As one who is half-Ostfriesen, with family living in that area until the mid-to-late 19th century, I noticed many aspects of Jones’ conversation that are applicable to that area as well. One practice some Ostfriesens had, particularly in the mid-to-late 19th century was to have a first name, a second name that was a patronym, and a last name that was a surname.

But as a reminder to those who had families from other of Europe–practices elsewhere may be different. Ostfriesland today is in Germany. My German ancestors from other areas of Germany did not practice these naming patterns. And Ostfriesland did not practice some of the naming tendencies that other areas of Germany did.

It is always worth remembering that what today is one country may be made up of many different ethnic or cultural regions and those different regions may have different practices.

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Too Much to Do and Don’t Care!

There are several reasons why errors appear in records.

Have you ever thought while filling out a form:

I have too much to do and I really don’t care information I put on this form.

A “they really don’t need to know this” may be added for effect.

The older I get and the more paperwork I complete for various things, the more I think this explains a significant number of discrepancies and errors in records.

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Thoughts on a 1943 Farm Ledger

The ledger of my Grandfather Neill’s farm expenses only covers a few years in the early 1940s. Aside from the initial novelty of World War II era prices, it’s an interesting insight into his life.

Transcribing it when I get to that point will be a slight challenge. However I do have some advantages. I won’t be transcribing this based solely on the handwriting. There are some advantages that I have.

I can read cursive.

I know something about farm life. No matter how neat the handwriting in a document may be, having a working knowledge of the occupation and time period in which the document was created helps to understand that document. I know the mash is to feed the chickens and that what may look like a “shirt” is actually a “shoat.”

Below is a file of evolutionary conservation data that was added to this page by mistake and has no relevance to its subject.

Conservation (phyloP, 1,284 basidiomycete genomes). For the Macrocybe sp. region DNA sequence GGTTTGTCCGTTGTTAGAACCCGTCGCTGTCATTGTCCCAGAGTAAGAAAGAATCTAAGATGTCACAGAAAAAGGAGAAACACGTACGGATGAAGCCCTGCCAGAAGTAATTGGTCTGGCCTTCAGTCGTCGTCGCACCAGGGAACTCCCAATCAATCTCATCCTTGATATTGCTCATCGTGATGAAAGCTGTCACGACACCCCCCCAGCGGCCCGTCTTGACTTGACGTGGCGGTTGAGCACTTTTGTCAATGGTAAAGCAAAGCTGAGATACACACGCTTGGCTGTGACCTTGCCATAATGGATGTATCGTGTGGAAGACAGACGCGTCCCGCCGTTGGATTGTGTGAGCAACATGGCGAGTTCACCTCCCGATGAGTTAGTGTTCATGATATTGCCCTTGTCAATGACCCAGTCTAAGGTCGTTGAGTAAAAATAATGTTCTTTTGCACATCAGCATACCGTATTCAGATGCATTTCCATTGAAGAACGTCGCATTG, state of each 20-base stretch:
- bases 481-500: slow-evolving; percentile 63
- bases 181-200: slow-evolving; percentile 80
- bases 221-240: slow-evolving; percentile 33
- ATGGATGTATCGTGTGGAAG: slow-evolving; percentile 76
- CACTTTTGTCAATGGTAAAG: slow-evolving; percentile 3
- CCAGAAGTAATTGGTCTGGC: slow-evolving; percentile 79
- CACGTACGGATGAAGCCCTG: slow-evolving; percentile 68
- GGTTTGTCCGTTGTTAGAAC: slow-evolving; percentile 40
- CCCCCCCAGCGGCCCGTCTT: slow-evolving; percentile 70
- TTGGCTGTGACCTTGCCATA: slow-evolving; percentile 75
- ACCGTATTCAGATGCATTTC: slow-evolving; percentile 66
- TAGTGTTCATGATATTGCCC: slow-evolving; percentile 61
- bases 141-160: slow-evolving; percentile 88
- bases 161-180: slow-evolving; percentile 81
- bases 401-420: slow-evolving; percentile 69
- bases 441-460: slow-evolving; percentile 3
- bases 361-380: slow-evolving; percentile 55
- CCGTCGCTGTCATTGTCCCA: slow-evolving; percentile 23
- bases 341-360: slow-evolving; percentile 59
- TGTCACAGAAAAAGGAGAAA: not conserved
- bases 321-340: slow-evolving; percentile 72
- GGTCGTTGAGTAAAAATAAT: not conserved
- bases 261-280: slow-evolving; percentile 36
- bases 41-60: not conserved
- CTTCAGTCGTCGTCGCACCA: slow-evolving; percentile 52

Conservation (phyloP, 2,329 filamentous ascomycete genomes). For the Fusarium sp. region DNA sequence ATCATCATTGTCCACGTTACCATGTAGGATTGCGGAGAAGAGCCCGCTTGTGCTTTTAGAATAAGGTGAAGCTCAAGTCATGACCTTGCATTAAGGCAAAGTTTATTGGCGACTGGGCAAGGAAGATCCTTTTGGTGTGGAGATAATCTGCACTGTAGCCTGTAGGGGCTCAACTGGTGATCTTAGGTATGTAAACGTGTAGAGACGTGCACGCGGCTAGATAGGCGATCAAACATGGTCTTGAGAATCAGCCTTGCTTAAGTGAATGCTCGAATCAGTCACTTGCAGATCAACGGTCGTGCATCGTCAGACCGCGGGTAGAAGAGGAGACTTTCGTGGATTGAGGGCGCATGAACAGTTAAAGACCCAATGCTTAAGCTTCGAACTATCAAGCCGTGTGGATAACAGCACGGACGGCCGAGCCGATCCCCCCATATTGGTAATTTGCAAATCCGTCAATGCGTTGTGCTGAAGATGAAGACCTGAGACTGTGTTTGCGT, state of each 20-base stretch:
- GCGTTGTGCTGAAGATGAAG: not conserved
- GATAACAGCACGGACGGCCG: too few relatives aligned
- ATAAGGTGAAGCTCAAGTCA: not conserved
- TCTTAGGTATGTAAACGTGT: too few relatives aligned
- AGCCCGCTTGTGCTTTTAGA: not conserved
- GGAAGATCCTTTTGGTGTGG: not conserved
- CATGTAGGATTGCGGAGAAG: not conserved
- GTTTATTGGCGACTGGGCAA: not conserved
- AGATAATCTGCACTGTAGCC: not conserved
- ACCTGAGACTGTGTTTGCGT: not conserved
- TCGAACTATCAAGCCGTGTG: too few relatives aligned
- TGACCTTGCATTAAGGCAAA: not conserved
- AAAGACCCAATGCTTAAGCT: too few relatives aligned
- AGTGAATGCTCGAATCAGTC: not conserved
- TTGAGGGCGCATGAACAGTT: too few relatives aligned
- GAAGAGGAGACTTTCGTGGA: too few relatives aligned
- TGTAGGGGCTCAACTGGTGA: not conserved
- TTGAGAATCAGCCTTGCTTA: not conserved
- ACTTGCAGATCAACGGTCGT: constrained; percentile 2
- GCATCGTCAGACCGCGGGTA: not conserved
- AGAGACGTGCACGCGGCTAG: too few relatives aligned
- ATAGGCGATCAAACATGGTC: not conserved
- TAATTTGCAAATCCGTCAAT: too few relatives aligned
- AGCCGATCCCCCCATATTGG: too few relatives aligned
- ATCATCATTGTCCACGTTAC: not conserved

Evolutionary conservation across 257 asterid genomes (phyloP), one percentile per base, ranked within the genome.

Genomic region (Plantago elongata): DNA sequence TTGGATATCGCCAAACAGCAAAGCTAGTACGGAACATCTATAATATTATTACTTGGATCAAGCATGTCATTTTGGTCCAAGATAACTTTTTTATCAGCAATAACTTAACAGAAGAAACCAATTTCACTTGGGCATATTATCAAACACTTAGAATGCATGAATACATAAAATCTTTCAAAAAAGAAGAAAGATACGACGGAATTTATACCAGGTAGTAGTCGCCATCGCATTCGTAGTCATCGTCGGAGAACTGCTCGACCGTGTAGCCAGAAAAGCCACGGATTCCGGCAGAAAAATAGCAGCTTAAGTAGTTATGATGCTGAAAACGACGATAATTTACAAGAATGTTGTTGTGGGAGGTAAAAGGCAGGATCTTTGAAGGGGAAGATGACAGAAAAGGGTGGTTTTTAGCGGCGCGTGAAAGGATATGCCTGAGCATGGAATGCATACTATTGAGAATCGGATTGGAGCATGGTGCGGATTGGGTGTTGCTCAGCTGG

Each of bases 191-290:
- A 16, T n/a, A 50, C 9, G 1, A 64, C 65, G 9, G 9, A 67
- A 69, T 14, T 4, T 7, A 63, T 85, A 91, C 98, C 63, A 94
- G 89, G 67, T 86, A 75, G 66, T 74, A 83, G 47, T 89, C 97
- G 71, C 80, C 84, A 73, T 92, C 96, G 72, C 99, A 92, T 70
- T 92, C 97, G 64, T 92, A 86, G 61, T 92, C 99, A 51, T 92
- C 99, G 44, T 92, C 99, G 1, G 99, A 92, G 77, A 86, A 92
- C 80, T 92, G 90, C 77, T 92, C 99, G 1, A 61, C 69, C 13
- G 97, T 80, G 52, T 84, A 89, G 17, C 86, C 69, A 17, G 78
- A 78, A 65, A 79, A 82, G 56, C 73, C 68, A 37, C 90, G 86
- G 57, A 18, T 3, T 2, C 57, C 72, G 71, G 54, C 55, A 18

The time period is not all that far from my own existence. Twenty-five years later I came into existence. The ledger does not pre-date my lifespan by all that much.

I’m familiar with the area. My grandparents lived one-half a mile from where I lived until I was in my early twenties. I know the names of all the little towns in the area. Many of the businesses Grandpa mentioned were will around when I was growing up. My own parents farmed as well and frequented some of the same businesses. Some of the individuals referenced were still living when I was a child and their names were ones that I heard. That knowledge helps when transcribing.

“Locker rent and dues.” That certainly is not a locker at any sort of fitness center. It’s likely a reference to the “locker plat” that was in Carthage, Illinois, and that was referenced as in the planning stages in a March 1939 article in the Warsaw Bulletin. The article stated that the rent at the Carthage facility would be between $10 and $14 a year. Grandpa indicated that in 1943 he paid $14.51 in “rent and dues.”

Of course not everyone can have this knowledge and I certainly don’t have that same level of knowledge when transcribing a document from Massachusetts in the 1750s. That’s something I have to remember when transcribing something created in a time period and a place with which I am unfamiliar. There is a learning curve. Google can help, but it only helps so much.

And the abbreviations. Those can be an entirely separate challenge all by themselves. The best advice is to wait until you have transcribed the entire to determine the ones that do not immediately come to you. Later references may make their intent a little more clear.

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Avoiding that “Go-to” Problem Solution

It can be easy to get stuck in a rut even when one is solving problems, finding answers, and making progress. One approach will not guarantee a solution to every problem.

One of my go-to solutions when a person seems to appear from the sky in a new location is to consider that they’ve been there for a while but hiding under a last name–often a last name of a step-father whose identity is unknown. That scenario was the one that found my ancestor Ira Sargent. Ira’s father died when Ira was around seven. His mother married again a few years later and Ira was known by that last name until he married in 1870. That’s why it looked like he just “appeared.”

Because that approach worked for me on a brick wall that was near and dear to my heart, it tends to be one that I think of first. But it’s not the only thing situation that could result in someone appearing to drop from the sky.

Always consider all the options when you are brainstorming scenarios to help you try and find records and answers. That “brick wall” may be a worse brick wall because you are stuck on one approach.

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A Private Tree for My DNA Results